Talk about bad behaviour

17th January 1997 at 00:00
With a national conference on positive discipline taking place in Edinburgh today, Sarah Nelson reports on money for new projects - and on two Scottish schemes

Strange things are happening at a national conference on school discipline in Edinburgh today. Violence, aggression, crisis, drastic measures or political point-scoring are nowhere on the agenda: and yet teachers talk about their schools with excitement and animation.

Scottish education minister Raymond Robertson, launching the Promoting Positive Discipline in Scottish Schools conference, agrees with everyone that Scotland's main problem is not "big bang" incidents, but widespread low-level indiscipline. He invites education authorities and schools to bid for modest funds - unusually, nobody is crying "peanuts".

At a time of financial crisis, with fears that 1,500 Scottish teachers may lose their jobs, it is good that, while designing the Positive Discipline initiative, the Scottish Office has listened to teachers and parents. It also draws on research by the Scottish Schools' Ethos Network (SSEN) and the Scottish Initiative on Attendance and Absence (SIAA) - both sponsored by HMI's Audit Unit.

Professor Pamela Munn, director of SSEN, who co-manages the scheme with Cameron Munro, director of SIAA, puzzles on the contrast with England, characterised by huge public furores on indiscipline: "I'm not saying we're superior. But I think there's a greater commitment to state education here, a wider range of backgrounds attending the same school and a more consensual approach to policy. In England there's now much more competitive marketing of schools and a bigger differential between them."

Yet even in Scotland, most research has been on the "extreme end" of indiscipline by a minority, rather than on developing whole-school policies that encourage, praise and reward good behaviour.

The conference, held in the Carlton Highland Hotel, highlights good practice - in particular, hearing from four headteachers from Scotland's main cities about the imaginative schemes they're already developing.

Funds have just been allocated to 12 schools from these four cities from a budget this year of Pounds 60,000. Now education authorities are being invited to bid for a further Pounds 100,000 available from April. Bids don't have to be for any dramatic new project; funds can go to the kind of work schools find especially hard to finance.

"It could be to buy in some staff development, or to provide cover so teachers can be released to write up a project, or to allow them to visit other projects, or to set up pupil involvement in rule-setting," says Professor Munn.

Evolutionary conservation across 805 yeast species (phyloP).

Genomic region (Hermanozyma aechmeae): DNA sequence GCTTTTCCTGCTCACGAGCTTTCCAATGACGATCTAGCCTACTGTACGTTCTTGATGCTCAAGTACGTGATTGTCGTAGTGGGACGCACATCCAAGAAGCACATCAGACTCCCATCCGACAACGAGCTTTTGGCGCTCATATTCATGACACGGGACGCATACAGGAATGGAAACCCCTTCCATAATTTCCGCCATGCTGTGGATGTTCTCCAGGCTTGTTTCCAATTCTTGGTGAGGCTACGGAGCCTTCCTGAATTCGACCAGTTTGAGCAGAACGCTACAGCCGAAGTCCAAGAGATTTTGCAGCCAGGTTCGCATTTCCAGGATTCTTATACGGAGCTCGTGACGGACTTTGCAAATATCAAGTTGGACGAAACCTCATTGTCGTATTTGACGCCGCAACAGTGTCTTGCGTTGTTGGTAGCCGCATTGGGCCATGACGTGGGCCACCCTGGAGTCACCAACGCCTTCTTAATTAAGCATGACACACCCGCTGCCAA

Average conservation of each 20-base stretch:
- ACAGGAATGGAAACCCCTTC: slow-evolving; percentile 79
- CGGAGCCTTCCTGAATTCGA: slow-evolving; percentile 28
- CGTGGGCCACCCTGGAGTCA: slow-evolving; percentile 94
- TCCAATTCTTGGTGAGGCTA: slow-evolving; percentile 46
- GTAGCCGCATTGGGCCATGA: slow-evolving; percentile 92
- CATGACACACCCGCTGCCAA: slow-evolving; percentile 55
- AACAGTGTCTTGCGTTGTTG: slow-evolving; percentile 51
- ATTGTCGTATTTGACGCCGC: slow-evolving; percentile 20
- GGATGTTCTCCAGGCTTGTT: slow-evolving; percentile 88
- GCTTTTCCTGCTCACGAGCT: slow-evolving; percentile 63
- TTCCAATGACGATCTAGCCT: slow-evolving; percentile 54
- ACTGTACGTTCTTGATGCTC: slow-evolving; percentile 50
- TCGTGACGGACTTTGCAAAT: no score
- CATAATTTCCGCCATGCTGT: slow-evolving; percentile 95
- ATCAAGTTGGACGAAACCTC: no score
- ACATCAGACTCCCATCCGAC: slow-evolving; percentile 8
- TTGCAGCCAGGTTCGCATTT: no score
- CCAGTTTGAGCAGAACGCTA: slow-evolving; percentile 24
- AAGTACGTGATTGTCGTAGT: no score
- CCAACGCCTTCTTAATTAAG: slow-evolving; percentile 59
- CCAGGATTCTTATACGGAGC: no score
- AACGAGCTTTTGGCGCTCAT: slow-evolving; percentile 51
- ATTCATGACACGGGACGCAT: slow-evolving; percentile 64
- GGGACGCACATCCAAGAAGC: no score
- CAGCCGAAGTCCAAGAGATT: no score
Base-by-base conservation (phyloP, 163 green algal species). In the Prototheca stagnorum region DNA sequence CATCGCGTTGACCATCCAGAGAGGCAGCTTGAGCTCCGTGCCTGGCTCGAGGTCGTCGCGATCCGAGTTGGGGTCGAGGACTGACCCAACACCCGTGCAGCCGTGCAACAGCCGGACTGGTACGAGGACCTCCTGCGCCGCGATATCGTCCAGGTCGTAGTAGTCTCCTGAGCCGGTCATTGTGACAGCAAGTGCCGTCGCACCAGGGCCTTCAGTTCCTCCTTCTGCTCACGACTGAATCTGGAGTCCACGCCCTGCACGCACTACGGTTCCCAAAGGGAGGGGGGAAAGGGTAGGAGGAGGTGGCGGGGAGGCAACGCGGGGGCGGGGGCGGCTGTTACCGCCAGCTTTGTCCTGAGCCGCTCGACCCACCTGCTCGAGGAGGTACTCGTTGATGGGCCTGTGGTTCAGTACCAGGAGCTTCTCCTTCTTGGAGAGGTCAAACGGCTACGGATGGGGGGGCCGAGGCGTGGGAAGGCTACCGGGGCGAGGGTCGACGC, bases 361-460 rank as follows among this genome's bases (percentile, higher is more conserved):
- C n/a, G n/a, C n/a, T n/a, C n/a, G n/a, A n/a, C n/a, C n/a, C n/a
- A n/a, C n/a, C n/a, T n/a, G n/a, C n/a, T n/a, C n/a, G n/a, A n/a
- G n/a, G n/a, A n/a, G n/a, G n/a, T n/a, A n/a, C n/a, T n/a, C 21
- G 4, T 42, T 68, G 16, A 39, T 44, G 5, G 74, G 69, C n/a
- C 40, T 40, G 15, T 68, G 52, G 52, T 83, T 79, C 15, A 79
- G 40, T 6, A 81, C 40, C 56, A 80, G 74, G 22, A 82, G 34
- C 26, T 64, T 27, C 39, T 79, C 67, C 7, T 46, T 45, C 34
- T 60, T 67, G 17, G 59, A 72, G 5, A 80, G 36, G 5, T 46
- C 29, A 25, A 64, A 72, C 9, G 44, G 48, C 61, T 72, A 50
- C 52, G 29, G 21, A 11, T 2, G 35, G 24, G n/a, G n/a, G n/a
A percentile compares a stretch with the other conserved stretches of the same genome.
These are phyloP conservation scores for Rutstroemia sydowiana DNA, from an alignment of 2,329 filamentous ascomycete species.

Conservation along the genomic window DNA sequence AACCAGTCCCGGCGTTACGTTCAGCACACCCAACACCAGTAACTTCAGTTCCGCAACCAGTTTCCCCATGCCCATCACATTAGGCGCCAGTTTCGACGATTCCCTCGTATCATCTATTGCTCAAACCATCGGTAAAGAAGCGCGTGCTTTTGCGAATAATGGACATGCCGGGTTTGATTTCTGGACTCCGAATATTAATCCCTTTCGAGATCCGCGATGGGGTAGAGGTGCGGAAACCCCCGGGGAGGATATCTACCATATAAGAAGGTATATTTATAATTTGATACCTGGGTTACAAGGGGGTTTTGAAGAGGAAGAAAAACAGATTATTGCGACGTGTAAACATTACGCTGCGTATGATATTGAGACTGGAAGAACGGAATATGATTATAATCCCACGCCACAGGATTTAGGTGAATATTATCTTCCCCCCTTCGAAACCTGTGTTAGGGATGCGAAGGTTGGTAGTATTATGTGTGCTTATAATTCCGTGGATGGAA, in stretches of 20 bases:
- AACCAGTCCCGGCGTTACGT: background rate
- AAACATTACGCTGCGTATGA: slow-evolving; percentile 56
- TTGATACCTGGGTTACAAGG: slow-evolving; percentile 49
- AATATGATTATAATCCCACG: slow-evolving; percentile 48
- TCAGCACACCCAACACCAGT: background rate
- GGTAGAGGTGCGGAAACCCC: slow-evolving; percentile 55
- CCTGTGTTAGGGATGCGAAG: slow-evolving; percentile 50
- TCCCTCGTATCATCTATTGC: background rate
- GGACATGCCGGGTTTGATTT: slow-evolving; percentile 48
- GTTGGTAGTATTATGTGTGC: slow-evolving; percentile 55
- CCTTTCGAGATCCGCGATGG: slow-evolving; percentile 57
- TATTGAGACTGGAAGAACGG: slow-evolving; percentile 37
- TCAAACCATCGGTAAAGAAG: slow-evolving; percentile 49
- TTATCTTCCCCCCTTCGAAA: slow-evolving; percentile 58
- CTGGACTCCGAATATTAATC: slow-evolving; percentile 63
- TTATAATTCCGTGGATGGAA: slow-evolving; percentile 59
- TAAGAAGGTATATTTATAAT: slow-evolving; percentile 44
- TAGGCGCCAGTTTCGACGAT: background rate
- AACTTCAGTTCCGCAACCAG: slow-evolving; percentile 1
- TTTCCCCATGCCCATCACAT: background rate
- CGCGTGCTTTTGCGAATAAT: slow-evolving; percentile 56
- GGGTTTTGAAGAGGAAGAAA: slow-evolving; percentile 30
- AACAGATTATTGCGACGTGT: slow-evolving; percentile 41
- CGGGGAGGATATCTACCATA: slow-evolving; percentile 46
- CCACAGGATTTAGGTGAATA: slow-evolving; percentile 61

"I want the initiative to make teachers more confident in their own strengths. I hope schools will be exposed to ideas they're not familiar with and be inspired to try them out. That may not sound dramatic, but education is littered with big initiatives which have all faded when the money has gone. "

The initiative will support a mix of new projects - but what kinds will be considered for funding? Like the ones already selected, they should be imaginative and aim to improve discipline on a broad front - not simply to target a few pupils. They must be properly evaluated and the outcomes publicised. Examples, says the Audit Unit, might include: * Engaging parents as active partners, or involving the local community; * Promoting joint work between mainstream schools and special schools or units; * Using the curriculum flexibly, to enable pupils to experience success and gain more motivation; * Developing teachers' skills in managing classroom discipline across the whole school.

Will the (heavily-oversubscribed) conference, and the initiative itself, provide models that teachers can just gratefully rush away and copy? "That's a politician's view if you don't mind my saying so," grins Pamela Munn.

"If magic solutions or single answers existed, we'd all be buying them up. Unless a school culture and ethos changes, any package is only a bit of sticking-plaster. Even something as basic as displays of children's work on school walls reveals values and beliefs. Are there regular changes, and is every kid highlighted, or is it just a beautiful display that gets stuck in a time warp? Again, I've seen two schools using 'praise cultures'. One had a clearly-worked out system monitored to ensure no child was neglected. And the other had a big emphasis on academic attainment with lots of kids left out - it had a very divisive effect."

"This initiative isn't about star schools or about creaming off a few schools for funding," says Cameron Munro, from his Jordanhill College base. "It's about saying there's lots of good practice here, let's get schools to network, and have the confidence to talk openly about behaviour and relationships. For some it will be about simply admitting they have a problem and addressing it for the first time. It's just as valuable and deserving of support for schools to start with the basics, and evaluate where they are."

* For Govan High School's anti-bullying scheme, which has also won funding under the Scottish Office's Positive Discipline initiative, see School Management, page 21

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